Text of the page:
SXSW2012: Street-Level Genius: An African Maker Safari

From bicycle-powered mobile phone chargers to a helicopter built from an old Honda Civic and the remains of a crashed 747, Africa has been producing a unique strain of innovators long before the maker movement started trending in the US. With projects ranging from the practical (DIY biofuel systems), to the whimsical (home-made robots), street-level makers in the most resource-poor communities show time and again that the only essential materials for innovation are ingenuity and ambition. This example-filled panel discussion will be fun, eye-opening and inspirational. Come and see what lessons constraint-based innovation holds for us all.

Anita Pyke, John Kidenda, Juliana Rotich, Steve Daniels

Making and innovating in low-income / low-resource communities.

  • Informal Economy
  • Industrial Slums
  • Afrigadget Blog
  • People are teaching themselves
  • Makeshift Magazine

Geoffrey Kago, Kenya

  • Chicken egg incubator for small scale farmer in Kenya
  • Learned how to woodwork in a coffin making shop
  • Started with $6 of starting capital selling cigarettes
  • Within 2 years had $100K business
  • Adapted for bio-fuel, solar

Pascal Katena

  • Started innovators club
  • Created an electronic fish trap from electronic scrap
  • Scrap computer and cell phone parts
  • Sends a signal to fisherman once a certain amount of fish are around the trap
  • Also made a way to charge your cell phone with your bicycle
  • Locally available scrap material

Kiira Electric Car

  • Car constructed on the ground using locally available materials
  • 80KM on a single charge
  • Local artisans contribute to the supply chain

Access Wind, Kenya

  • Wind Turbine
  • Locally manufactured with locally available materials
  • Go to a local mechanic or metal worker and collaborating on a design

Maker Safari

  • Tanzania - Make-do - use current materials and what is valuable to make something fun, found on Facebook
  • Fab Lab in Nairobi, digital fabrication, 3D printing
  • Bicycle Knife Sharpener - income generator, will ride from village to village sharpening knives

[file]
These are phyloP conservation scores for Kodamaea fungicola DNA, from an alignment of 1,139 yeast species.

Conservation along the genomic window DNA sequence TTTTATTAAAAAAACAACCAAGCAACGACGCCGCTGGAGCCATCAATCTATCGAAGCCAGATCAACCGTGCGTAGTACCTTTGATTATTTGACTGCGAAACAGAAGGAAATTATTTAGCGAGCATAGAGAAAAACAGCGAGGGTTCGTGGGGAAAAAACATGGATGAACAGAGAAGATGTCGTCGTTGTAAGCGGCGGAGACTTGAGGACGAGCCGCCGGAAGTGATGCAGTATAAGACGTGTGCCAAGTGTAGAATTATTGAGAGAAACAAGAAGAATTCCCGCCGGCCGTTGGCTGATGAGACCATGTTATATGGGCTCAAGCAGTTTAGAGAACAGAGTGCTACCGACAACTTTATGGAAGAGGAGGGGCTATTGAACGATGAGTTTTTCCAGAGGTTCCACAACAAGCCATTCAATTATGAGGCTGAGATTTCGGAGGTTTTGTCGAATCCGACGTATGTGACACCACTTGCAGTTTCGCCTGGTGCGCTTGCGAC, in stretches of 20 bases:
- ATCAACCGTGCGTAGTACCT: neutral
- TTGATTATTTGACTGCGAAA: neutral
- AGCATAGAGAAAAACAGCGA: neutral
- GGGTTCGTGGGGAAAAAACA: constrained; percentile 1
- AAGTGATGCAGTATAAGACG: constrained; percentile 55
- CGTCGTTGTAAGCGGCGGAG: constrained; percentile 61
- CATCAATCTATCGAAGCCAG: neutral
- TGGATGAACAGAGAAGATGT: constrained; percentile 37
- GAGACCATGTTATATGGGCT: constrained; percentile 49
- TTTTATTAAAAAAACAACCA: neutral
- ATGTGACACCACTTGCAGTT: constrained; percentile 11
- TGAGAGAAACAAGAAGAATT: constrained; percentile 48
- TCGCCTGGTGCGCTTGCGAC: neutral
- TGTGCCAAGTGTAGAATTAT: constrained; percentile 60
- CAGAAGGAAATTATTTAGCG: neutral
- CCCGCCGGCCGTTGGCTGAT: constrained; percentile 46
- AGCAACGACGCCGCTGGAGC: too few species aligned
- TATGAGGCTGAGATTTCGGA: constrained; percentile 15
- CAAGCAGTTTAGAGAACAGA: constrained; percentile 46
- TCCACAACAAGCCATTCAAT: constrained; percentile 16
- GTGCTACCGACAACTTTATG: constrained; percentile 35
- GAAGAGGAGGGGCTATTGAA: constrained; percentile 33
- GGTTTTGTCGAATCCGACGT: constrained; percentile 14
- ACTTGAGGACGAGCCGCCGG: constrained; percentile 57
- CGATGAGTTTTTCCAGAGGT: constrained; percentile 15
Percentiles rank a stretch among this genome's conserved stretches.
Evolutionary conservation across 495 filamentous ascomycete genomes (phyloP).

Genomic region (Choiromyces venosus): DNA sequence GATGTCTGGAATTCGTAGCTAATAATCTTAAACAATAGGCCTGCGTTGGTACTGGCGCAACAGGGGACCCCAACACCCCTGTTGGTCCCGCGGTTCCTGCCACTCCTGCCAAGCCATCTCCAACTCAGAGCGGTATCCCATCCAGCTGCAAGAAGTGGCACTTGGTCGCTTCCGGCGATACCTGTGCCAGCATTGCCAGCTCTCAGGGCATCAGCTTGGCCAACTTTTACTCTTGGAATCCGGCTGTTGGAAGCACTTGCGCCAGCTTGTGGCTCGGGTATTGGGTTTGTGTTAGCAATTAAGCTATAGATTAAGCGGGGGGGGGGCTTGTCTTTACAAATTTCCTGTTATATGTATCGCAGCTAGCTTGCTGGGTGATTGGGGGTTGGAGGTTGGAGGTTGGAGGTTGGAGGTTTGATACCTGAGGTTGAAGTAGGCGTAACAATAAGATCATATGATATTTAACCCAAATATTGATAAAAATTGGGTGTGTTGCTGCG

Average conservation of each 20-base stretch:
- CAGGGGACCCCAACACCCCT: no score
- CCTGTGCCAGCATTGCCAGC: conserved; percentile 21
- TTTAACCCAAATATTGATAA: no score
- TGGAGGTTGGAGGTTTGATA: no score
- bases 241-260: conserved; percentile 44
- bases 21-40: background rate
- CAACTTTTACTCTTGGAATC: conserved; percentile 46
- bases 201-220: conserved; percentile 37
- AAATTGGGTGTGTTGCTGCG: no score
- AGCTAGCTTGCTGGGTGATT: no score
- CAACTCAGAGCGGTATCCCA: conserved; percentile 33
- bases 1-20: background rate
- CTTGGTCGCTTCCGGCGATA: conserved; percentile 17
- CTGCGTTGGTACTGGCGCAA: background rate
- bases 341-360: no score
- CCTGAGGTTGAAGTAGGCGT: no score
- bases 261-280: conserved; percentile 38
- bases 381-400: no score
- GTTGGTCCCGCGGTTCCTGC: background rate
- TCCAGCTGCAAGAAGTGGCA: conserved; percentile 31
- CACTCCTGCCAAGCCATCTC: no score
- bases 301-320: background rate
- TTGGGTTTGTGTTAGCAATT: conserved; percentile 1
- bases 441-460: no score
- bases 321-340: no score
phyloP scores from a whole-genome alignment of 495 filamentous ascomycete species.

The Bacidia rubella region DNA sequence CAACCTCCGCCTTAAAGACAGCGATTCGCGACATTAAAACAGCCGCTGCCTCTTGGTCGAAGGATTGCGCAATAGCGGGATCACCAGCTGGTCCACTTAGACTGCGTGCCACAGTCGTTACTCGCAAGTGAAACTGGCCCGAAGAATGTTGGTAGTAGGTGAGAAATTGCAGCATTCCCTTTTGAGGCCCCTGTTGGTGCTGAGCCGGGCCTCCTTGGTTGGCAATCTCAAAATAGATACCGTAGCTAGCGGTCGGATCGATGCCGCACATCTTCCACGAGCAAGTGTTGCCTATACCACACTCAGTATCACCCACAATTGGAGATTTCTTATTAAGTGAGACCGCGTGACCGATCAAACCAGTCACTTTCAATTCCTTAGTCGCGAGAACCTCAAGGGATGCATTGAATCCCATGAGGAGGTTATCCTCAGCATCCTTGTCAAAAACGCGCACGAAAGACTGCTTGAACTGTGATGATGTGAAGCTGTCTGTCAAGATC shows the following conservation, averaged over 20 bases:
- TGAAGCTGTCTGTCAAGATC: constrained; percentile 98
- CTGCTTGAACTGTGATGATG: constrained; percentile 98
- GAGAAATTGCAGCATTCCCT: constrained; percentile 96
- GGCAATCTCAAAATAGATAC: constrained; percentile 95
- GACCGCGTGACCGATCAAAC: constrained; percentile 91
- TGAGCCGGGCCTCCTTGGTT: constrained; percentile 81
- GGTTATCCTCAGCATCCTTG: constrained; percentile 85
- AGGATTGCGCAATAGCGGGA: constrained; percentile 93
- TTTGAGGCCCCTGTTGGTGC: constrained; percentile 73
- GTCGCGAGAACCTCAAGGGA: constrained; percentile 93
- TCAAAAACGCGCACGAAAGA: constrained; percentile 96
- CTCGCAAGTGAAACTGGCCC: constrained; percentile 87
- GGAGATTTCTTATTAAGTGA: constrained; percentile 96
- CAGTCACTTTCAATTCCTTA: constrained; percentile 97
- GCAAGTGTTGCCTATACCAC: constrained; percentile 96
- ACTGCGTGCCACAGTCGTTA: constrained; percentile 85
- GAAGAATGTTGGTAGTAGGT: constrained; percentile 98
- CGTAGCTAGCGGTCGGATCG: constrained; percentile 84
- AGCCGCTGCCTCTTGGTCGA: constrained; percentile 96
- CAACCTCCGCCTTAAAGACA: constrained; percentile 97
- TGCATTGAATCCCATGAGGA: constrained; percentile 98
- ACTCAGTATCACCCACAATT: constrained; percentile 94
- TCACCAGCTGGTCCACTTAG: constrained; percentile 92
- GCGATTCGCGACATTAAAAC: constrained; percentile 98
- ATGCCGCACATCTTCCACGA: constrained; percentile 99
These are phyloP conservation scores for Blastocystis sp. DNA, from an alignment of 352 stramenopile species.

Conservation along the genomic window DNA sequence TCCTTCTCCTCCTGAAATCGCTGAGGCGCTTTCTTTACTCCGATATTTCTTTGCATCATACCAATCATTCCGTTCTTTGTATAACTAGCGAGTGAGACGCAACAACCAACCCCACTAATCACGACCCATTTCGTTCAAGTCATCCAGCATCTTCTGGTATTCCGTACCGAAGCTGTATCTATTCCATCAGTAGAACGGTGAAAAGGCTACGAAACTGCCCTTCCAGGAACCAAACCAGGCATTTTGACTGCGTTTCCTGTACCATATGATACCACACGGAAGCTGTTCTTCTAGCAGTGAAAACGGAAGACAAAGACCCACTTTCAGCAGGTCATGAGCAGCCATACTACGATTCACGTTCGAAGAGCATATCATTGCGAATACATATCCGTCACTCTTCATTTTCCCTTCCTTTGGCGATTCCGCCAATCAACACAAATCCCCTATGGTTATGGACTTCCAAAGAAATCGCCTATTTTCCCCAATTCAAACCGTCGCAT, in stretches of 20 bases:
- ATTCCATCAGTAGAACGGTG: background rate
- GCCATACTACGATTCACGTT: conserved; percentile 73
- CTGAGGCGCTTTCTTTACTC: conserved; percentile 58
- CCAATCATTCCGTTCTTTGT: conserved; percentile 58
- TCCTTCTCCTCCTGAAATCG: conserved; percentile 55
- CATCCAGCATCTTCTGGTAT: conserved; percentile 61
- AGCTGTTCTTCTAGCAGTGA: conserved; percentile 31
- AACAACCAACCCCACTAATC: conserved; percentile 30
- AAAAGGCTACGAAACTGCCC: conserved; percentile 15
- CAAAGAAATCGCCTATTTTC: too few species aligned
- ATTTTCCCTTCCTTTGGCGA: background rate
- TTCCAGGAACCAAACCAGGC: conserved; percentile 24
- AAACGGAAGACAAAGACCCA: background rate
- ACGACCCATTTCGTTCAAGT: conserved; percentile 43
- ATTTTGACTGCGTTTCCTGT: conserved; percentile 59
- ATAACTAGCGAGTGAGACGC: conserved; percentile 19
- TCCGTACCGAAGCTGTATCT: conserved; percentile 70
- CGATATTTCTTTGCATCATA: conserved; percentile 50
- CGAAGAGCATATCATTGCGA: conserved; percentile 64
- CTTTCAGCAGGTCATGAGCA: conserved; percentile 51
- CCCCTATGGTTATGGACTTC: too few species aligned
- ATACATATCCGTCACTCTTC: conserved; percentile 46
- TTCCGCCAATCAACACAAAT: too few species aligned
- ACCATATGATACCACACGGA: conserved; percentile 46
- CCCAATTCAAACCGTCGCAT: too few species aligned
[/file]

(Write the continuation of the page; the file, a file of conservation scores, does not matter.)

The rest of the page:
• Maker culture can be fun but also profitable
  • Lilongwe, Malawi - had to drop out of school, reverse engineered a windmill to generate energy from scrap, everything makeshift, dynamo motor, villagers thought he was a witch
  • If you want to get the maker movement going you have to target the youth
  • Modular workbench - started with a basic frame and then built modules on top of it
  • Light bulb - waterbottle, sealed with water and bleach, refraction allows equivalent amount of light to 50W of bulbs, hole in the ceiling. Started in the Phillippines and now spreading throughout the world. Deeply relevant but simple
  • Three wheel taxi - Thai Flood Hacks
  • Boat made out of plastic bowls
  • Shopping cart bridge


  • White space, no regulations
  • Reuse - constraints around resources
  • Availability of something that can be up cycled
  • We are all optimizers - the informal economy is sometimes the optimal place to be. Restrictions in the formal economy.
  • People adapt to the problem at hand
  • Innovation gap where there are high barriers to risk of innovating
  • Informal economy is 75% of jobs, 90% of jobs are created in the informal economy
  • Africa Maker Fair - a gathering of makers, show and tell, a celebration of ingenuity (Maker Fair Africa)
  • In the formal economy we copy within the law. The key to being successful is to stay ahead of the curve constantly. People only copy what works.
  • Copying is a form of mass adoption
  • William Kamkwamba
  • Make Do - Steve Daniels

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  • G. Brad Hopkins
  • About Me: I bought my first computer - an Apple Performa 6320 - when I was in college and have been building websites ever since. These days I spend most of my time writing code and helping to bring interesting projects to life.
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